Gary Richardson is an economist at the University of California Irvine. He says that there's "a lot of uncertainty" as the period of very easy money' comes to an end and a new phase begins.

Signs of strain

According to experts, the destabilizing effect of QT is evident in two episodes involving acute market stress that occurred over the last eight months.

The sharp fall in gilts in the UK last September, which caused the pound to crash and forced the Bank of England into action repeatedly, was partly triggered by concerns about Liz Truss's plans to increase borrowing by the government just as the Bank of England prepared to begin selling public debt. Investors expected that an excess of gilts would lower their value.

Fitch analysts stated in their report that the crisis "showed a risk of disorderly dynamic" in government bond market during QT, and should serve as an "awakening."

Rajan stated that QT also contributes to the turmoil in the US banking industry, by exposing weaker actors like Silicon Valley Bank which failed in march. The banks saw deposits explode during the easy money era, accumulating liabilities that were far in excess of the amounts insured by federal government. Central banks began withdrawing liquidity from financial systems. This creates a potentially dangerous mismatch if depositors demand their money suddenly.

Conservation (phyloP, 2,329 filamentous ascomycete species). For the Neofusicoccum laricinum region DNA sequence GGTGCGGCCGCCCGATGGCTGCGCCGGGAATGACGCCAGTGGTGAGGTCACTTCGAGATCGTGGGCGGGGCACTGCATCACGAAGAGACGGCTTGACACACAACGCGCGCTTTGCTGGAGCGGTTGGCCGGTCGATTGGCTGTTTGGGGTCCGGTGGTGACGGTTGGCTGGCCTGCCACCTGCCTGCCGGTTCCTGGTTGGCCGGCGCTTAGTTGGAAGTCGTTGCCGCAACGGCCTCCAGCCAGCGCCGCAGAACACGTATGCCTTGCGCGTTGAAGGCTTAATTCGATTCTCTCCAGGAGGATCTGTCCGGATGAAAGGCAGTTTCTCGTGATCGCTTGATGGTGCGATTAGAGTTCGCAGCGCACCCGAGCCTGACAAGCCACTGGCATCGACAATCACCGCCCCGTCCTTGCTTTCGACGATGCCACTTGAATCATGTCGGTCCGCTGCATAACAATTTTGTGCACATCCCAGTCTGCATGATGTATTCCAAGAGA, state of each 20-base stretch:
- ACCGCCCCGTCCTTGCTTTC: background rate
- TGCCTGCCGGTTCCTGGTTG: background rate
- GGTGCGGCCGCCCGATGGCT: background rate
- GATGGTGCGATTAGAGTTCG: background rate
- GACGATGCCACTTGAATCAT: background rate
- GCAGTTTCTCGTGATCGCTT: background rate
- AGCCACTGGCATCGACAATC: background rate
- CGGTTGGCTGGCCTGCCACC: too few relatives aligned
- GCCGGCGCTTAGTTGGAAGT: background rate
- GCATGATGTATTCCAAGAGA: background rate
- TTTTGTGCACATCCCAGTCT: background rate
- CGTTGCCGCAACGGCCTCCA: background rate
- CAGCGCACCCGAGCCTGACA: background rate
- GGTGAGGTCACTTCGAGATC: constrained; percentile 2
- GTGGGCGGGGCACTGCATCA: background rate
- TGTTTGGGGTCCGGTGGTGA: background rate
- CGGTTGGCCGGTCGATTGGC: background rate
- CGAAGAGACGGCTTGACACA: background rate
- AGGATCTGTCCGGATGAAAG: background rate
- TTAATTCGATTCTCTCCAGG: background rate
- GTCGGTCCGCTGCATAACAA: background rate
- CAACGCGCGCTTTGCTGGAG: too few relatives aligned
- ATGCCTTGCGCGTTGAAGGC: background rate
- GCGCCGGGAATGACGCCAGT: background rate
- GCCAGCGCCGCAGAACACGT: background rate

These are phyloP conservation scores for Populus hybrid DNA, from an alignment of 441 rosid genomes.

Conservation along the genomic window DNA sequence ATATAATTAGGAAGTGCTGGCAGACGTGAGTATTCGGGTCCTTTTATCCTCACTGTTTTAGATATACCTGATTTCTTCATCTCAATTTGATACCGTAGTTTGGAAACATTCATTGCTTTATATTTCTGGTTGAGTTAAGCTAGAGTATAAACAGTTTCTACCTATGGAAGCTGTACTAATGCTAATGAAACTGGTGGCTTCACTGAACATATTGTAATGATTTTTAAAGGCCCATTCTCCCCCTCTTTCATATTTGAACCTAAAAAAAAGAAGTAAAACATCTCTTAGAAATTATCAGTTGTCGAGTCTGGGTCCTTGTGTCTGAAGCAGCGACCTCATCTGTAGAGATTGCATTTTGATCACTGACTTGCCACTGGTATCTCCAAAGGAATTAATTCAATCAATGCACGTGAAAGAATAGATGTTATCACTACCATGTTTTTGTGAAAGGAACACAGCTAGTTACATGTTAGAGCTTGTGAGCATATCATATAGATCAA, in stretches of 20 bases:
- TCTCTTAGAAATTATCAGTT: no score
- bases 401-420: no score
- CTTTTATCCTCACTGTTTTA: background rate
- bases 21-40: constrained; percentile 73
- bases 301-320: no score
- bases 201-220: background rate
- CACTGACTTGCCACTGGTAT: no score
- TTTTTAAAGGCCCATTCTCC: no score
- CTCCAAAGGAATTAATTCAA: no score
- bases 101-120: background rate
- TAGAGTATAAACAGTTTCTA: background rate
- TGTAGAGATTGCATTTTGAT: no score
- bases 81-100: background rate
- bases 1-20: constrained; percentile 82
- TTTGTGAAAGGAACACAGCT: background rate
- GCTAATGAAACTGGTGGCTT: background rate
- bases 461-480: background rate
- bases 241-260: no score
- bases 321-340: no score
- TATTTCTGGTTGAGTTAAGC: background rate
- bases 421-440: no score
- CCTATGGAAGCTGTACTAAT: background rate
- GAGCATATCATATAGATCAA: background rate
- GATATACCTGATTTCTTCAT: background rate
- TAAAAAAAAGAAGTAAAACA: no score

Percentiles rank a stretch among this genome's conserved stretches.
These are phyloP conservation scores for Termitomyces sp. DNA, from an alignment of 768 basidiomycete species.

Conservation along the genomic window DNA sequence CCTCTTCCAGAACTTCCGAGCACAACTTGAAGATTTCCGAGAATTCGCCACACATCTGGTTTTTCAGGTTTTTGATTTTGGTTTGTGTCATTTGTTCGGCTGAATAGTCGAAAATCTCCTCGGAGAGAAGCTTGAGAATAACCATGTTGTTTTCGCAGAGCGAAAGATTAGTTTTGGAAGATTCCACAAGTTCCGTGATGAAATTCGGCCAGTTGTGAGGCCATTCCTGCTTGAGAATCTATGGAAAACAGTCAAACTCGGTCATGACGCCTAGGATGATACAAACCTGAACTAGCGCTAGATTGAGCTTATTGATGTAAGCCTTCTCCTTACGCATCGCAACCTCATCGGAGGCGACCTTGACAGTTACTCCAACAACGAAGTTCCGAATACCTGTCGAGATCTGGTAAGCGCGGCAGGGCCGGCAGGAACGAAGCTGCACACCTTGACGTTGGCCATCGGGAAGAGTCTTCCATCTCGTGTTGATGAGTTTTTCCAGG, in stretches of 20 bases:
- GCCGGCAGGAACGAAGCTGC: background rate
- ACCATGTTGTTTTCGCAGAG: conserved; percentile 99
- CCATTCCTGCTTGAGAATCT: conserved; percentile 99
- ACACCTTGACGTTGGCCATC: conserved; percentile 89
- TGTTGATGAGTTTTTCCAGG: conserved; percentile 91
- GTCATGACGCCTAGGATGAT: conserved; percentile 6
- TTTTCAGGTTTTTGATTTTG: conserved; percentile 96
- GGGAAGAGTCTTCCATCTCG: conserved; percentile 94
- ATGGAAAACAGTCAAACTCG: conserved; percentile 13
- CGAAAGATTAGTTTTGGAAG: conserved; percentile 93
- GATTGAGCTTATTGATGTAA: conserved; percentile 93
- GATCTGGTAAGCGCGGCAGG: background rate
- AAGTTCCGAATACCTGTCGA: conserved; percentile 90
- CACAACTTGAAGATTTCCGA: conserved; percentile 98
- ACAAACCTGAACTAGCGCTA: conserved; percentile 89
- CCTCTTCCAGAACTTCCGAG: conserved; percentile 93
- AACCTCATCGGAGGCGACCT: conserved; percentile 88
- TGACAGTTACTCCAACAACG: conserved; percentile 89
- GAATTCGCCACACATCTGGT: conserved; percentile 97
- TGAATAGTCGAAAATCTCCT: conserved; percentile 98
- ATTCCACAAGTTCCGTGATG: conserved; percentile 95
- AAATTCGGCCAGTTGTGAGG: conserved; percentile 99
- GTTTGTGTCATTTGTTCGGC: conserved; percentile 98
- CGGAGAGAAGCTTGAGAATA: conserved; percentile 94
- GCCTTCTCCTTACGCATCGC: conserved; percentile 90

Even worse, central banks are simultaneously raising interest rates. This has left large holes in the balance sheets of many banks. The higher interest rates have reduced the value of many bank investments, such as long-term government securities that were once considered safe.

Rajan has always said, "Don't do QT until you have your interest rates in line." Doing both at once makes the situation more complex and can cause problems.

What can happen?

To minimize disruption, central bankers claim they are taking a gradual approach and making it predictable.

Dave Ramsden testified to the UK Parliament on Thursday. He said, "We've tried to set out signs on the road map."

Jennifer McKeown of Capital Economics noted in a client note this week that the bond market appeared to be more sensitive to rate hikes over the last year than QT. She wrote that the impact of QT has been modest so far.

But markets are still fragile. Yet markets remain fragile.

The September crisis in Britain also demonstrated that investors weren't the sole ones at risk from QT. Politicians must also take into account the paradigm shift that is underway.

Central banks have been willing to purchase large amounts of government debt, which has helped lower the cost of servicing it. Governments must now find new buyers to fund green investments or digitalization measures.

Richardson, at the University of California Irvine, believes that the new approach of central bankers may become a major cause of friction in the United States even if the debate over the nation's national debt ceiling is settled.

He said that if our central bank does not buy all of these bonds then interest rates on debt will be much higher. At some point, the Fed will have to deal with politics.